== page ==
The first-person shooter genre is very different today than it was a decade and a half ago. Back in the early 2000’s first person shooters were everywhere. Science-fiction, historical period pieces, horror games with guns, puzzle-oriented experiences, and a ton of things in between. One of those weird, quasi-experimental genre-defying games was 2006’s Prey. Prey was received well and quickly became a notable cult classic among the PC gaming community and would later add to its lineage of false-starts and cancellations with a reboot in 2017 that was also, received fairly well. Unfortunately, not much else has surfaced about the series, and it seems to have returned to the same storage closet of gaming that this IP, and many others, have become so familiar with over the last many years. This leaves us asking what we always ask in these situations; why? What the hell happened to Prey?
Developed mainly by Human Head Studios after 3D Realms decided they had bitten off more than they could chew after monkeying around with it for nearly a decade, Prey would prove to be a rather interesting mish-mash of science-fiction, horror, brutality, and presented with an H.R. Giger flare that few games used at the time, and even fewer were able to pull off nearly as well. The game quickly took a hard left turn to alien abduction, and then reveals it’s true form as a story about escaping from a massive alien spacecraft and it’s various horrifying inhabitants. But wait, there’s more. Throughout the course of the journey, the main character, Tommy ends up using some spiritual powers of his own to help level the playing field against his technically superior enemies such as astral projection, to great effect.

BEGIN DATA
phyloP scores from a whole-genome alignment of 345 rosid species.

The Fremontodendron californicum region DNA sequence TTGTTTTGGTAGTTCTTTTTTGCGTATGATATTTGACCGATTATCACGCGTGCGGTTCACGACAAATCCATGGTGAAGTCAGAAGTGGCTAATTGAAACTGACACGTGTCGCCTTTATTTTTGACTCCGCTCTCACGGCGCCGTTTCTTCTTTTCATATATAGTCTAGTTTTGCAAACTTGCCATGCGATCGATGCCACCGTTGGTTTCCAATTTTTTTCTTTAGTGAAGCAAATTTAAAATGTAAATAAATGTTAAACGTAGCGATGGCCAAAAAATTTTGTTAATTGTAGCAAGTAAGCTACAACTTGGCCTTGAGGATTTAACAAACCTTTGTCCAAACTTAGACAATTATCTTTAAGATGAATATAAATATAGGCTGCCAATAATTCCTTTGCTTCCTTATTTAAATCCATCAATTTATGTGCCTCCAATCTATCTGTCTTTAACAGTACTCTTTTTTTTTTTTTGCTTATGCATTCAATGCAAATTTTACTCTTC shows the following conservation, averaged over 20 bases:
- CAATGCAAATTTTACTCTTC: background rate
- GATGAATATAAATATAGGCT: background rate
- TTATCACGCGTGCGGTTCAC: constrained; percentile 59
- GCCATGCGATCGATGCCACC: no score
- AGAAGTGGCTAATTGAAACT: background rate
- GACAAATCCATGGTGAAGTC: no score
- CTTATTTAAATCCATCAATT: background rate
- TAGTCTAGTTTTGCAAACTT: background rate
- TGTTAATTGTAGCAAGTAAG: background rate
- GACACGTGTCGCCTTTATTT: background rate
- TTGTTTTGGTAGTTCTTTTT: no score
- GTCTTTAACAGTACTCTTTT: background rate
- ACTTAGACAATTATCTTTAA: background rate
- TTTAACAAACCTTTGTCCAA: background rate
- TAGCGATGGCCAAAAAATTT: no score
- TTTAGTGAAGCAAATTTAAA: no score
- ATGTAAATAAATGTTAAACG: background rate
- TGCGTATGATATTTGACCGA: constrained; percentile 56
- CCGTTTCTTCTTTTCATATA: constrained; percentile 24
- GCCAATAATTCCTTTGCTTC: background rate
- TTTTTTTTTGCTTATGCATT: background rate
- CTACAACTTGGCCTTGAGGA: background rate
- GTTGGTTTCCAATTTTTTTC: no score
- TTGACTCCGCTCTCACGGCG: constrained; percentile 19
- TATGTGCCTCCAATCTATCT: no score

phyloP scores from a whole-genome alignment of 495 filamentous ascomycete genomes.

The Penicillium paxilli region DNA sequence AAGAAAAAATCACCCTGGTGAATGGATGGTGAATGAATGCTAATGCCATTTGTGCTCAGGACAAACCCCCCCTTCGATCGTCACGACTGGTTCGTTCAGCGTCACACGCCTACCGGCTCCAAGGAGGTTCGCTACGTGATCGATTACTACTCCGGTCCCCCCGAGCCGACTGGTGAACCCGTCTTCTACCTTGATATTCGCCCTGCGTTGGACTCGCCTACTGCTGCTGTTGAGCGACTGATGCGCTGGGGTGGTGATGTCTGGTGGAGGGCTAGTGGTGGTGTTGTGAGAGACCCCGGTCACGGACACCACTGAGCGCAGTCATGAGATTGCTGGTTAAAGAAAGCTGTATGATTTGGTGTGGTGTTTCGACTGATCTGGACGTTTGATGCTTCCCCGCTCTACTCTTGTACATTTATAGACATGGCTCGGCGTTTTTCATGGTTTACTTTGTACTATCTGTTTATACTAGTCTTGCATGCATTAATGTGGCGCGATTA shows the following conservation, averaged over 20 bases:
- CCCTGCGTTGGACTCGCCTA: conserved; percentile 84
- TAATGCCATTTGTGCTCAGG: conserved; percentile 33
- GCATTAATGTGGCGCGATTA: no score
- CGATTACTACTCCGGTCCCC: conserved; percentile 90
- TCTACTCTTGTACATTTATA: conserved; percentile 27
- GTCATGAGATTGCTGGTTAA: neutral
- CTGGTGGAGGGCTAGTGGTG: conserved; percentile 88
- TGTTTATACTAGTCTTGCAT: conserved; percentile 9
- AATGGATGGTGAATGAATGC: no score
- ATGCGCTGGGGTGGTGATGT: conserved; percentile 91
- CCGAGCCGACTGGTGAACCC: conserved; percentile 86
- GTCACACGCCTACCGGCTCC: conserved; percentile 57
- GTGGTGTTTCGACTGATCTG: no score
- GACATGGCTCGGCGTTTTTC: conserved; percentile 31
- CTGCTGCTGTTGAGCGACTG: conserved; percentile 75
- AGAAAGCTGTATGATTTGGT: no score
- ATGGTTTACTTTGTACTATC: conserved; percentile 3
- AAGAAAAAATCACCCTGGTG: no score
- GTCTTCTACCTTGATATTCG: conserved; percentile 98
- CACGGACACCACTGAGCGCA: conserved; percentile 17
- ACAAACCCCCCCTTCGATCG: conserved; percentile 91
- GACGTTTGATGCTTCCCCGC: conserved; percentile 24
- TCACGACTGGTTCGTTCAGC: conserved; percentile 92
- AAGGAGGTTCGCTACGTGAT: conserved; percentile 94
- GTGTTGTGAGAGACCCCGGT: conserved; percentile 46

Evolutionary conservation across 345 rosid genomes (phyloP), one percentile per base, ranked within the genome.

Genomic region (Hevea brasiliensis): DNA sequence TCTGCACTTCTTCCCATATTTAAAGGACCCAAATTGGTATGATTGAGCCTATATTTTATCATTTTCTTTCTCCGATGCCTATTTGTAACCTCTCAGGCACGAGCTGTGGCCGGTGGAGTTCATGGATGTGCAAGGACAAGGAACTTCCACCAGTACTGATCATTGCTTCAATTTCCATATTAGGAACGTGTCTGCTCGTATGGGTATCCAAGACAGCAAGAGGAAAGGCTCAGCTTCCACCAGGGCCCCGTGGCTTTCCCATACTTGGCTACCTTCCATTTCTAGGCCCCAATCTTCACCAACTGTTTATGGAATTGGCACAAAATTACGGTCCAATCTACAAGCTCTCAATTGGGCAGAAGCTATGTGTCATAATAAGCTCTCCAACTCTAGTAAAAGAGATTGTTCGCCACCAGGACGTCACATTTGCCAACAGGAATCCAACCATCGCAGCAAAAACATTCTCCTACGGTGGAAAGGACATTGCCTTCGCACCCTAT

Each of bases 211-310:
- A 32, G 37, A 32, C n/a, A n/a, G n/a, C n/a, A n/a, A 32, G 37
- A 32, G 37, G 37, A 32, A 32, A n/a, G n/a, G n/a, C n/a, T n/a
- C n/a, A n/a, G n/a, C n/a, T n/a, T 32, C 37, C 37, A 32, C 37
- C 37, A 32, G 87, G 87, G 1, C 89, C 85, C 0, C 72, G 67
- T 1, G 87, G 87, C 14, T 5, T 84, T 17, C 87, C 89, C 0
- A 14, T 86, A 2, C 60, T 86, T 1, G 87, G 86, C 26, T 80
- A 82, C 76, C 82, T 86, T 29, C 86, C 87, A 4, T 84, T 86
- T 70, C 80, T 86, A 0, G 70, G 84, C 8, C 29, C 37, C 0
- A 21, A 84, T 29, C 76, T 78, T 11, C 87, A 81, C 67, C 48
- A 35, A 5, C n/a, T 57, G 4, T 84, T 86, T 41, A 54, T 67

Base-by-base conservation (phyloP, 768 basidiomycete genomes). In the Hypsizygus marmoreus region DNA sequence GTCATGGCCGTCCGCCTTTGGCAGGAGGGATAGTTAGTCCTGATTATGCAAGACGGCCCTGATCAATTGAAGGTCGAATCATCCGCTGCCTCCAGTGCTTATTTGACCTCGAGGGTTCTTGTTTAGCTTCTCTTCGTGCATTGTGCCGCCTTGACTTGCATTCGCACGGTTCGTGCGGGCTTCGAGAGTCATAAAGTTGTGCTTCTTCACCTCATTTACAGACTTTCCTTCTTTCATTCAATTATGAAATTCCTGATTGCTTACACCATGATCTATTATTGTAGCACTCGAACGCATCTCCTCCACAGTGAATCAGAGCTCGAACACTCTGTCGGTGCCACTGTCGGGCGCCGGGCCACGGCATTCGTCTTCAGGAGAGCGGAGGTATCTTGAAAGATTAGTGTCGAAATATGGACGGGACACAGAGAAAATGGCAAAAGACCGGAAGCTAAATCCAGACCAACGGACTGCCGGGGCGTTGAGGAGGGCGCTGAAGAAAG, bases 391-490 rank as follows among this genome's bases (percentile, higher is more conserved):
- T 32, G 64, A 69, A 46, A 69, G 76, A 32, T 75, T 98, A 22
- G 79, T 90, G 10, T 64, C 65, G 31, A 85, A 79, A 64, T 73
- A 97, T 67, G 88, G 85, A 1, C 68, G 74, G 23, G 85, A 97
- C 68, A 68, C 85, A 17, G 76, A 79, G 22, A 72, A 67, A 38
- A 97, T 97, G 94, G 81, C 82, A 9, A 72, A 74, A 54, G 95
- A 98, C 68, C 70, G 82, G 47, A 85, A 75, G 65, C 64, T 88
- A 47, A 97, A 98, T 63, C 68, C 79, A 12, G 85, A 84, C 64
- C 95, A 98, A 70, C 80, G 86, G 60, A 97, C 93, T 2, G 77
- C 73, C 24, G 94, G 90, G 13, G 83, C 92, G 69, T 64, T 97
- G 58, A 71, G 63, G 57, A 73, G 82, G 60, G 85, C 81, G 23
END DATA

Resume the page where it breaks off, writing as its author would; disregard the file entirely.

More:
Other elements that were ahead of their time like actual portals and tinkering with security systems were also thrown in. In fact, even the simple act of dying was innovated upon here, with death not really being a thing that Tommy ever experiences, but rather, just has to deal with being temporarily transported to a realm where he needs to take out some flying spirits before returning to the actual game. So the game ended up being quite the adventure, and quite the package overall. This wasn’t attained easily though, as Prey was a project that was started and stopped several times between the time of its inception way back in the mid 90’s and the time that the wizards at Human Head Studios were contracted to take over and fill in the gaps that 3D Realms could not.